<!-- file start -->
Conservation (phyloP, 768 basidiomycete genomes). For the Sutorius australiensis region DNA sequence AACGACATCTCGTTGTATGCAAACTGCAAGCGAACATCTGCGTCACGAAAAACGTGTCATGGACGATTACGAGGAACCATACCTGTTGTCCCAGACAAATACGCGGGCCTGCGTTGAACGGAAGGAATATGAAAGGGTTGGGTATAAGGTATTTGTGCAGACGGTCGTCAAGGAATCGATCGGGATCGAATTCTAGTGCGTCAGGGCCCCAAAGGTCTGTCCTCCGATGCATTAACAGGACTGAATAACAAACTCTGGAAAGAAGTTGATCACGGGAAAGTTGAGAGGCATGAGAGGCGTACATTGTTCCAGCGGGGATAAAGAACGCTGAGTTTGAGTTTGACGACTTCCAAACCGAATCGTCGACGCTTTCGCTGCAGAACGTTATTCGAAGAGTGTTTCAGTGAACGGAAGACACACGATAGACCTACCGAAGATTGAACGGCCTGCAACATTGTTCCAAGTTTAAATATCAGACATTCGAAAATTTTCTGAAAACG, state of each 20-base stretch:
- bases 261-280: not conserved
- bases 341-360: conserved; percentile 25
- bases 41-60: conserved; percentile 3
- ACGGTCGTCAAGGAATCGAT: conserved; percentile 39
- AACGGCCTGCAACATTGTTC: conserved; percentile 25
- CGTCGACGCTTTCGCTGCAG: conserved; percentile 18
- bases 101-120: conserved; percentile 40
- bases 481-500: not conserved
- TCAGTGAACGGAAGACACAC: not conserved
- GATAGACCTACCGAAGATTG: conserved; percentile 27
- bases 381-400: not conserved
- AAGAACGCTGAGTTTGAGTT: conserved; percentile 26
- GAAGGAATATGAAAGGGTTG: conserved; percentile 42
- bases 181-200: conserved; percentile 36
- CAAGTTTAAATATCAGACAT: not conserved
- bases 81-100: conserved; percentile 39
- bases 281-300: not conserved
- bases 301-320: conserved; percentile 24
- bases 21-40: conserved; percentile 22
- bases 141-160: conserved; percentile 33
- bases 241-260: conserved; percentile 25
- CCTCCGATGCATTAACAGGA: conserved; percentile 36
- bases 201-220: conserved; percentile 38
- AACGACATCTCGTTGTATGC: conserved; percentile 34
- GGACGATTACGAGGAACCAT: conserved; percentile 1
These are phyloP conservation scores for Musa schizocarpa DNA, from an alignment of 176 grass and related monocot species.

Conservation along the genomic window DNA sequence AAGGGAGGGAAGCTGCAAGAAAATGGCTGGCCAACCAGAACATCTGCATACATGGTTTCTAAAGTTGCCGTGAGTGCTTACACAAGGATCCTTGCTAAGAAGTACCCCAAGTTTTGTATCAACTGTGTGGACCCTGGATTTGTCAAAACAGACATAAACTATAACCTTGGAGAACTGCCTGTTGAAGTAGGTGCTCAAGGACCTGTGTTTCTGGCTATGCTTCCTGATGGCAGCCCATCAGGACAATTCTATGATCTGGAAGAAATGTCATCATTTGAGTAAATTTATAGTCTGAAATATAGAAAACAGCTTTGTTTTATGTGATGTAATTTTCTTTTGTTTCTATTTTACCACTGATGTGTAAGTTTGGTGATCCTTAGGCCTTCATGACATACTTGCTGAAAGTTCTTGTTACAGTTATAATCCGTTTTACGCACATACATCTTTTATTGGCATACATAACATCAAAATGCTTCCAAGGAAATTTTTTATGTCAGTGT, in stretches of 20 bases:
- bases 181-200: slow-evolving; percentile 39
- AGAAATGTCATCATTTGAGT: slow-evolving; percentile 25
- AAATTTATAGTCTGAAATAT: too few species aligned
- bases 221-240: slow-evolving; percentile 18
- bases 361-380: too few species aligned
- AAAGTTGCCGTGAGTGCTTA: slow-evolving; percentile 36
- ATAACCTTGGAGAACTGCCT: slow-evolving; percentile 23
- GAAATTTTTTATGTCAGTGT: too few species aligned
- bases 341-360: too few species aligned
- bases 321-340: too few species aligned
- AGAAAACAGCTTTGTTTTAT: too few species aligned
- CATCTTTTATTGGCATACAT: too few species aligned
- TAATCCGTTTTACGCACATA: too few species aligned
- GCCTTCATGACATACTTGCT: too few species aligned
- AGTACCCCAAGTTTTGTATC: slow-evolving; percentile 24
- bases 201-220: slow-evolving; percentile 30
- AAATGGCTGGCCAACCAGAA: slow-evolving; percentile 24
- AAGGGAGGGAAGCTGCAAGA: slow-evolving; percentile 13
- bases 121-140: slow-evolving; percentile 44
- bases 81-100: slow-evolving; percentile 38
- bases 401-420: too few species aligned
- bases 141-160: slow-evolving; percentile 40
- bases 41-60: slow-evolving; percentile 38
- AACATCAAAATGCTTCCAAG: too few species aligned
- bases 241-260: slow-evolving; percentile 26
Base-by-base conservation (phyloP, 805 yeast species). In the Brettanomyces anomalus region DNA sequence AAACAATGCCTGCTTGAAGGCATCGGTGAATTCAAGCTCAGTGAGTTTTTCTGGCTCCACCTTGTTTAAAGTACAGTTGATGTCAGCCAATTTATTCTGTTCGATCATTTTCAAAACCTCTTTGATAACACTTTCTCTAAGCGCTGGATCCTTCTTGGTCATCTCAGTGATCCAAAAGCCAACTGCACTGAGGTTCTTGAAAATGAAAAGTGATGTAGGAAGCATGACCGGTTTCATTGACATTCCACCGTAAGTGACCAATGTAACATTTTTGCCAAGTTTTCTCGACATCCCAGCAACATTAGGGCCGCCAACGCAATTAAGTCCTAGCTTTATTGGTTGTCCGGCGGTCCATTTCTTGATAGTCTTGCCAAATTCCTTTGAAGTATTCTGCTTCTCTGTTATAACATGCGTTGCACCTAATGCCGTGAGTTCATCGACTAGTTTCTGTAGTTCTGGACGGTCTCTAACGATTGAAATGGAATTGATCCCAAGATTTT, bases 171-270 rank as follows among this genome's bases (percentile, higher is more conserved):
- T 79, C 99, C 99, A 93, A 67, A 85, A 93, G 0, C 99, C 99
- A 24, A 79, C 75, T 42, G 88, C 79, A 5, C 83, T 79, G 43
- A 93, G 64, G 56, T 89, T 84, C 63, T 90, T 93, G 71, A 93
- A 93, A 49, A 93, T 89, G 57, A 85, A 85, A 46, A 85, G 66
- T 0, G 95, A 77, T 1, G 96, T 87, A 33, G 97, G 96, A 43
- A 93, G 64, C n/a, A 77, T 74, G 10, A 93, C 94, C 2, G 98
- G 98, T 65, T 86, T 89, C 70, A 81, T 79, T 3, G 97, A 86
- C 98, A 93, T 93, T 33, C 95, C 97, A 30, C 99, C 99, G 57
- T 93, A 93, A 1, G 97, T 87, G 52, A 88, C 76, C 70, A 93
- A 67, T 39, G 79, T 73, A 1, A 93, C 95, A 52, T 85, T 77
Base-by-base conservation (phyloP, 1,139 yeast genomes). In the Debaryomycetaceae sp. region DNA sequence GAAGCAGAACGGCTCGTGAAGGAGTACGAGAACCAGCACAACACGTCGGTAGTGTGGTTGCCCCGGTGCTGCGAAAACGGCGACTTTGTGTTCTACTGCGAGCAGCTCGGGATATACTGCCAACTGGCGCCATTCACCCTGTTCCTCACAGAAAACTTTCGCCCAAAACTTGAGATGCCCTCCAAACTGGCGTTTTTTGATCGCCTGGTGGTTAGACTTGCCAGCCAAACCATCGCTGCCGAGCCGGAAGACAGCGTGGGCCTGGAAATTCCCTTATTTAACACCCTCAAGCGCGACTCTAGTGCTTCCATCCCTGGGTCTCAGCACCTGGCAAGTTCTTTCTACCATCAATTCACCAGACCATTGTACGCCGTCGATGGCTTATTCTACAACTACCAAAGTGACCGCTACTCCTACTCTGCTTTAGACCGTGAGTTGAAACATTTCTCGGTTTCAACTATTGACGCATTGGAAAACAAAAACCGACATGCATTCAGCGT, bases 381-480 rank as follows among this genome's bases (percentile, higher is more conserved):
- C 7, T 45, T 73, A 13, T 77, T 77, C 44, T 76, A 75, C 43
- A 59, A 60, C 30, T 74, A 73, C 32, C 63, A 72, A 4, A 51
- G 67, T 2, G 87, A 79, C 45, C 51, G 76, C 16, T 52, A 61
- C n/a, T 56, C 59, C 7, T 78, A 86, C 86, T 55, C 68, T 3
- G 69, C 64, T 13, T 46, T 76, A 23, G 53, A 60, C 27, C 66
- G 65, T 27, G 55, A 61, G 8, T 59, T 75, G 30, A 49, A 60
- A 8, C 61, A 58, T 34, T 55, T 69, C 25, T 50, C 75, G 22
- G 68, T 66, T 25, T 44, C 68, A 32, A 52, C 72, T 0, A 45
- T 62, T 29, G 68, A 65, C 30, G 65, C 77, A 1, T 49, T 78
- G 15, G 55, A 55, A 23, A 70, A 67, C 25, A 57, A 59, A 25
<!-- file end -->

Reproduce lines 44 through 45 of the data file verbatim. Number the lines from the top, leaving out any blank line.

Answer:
- bases 201-220: slow-evolving; percentile 30
- AAATGGCTGGCCAACCAGAA: slow-evolving; percentile 24